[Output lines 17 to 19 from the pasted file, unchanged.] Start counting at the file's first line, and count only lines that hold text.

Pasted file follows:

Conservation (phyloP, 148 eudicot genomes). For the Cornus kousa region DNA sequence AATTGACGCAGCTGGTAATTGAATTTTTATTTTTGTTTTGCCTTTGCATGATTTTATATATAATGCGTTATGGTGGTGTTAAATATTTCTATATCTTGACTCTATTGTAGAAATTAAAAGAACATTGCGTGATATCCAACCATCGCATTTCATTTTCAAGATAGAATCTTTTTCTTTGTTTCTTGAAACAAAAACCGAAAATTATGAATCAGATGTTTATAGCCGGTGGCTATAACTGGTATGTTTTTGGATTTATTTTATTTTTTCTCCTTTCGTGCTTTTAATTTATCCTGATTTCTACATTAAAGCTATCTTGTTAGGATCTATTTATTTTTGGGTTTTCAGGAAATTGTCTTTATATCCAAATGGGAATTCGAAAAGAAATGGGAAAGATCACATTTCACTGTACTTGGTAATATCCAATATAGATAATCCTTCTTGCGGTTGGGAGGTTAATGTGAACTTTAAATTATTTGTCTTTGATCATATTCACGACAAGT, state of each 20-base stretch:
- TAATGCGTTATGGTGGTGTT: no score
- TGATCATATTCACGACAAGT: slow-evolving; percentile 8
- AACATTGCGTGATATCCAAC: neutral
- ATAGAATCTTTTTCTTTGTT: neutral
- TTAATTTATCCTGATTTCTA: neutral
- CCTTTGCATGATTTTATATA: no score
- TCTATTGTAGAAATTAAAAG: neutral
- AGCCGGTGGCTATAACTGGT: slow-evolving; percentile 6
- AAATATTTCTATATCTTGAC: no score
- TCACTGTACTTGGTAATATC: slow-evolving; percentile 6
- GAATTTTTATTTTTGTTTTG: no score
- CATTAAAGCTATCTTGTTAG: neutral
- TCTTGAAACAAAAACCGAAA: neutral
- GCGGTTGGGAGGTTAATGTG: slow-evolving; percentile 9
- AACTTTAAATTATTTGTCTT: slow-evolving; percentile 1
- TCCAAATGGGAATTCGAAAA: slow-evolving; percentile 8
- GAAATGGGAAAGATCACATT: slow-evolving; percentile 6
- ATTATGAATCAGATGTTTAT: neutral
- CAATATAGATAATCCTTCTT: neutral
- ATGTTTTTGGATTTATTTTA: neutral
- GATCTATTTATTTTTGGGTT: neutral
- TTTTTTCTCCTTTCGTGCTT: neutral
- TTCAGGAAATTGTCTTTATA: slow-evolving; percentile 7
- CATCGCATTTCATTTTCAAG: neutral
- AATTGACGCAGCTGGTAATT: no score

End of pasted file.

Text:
- TCCAAATGGGAATTCGAAAA: slow-evolving; percentile 8
- GAAATGGGAAAGATCACATT: slow-evolving; percentile 6
- ATTATGAATCAGATGTTTAT: neutral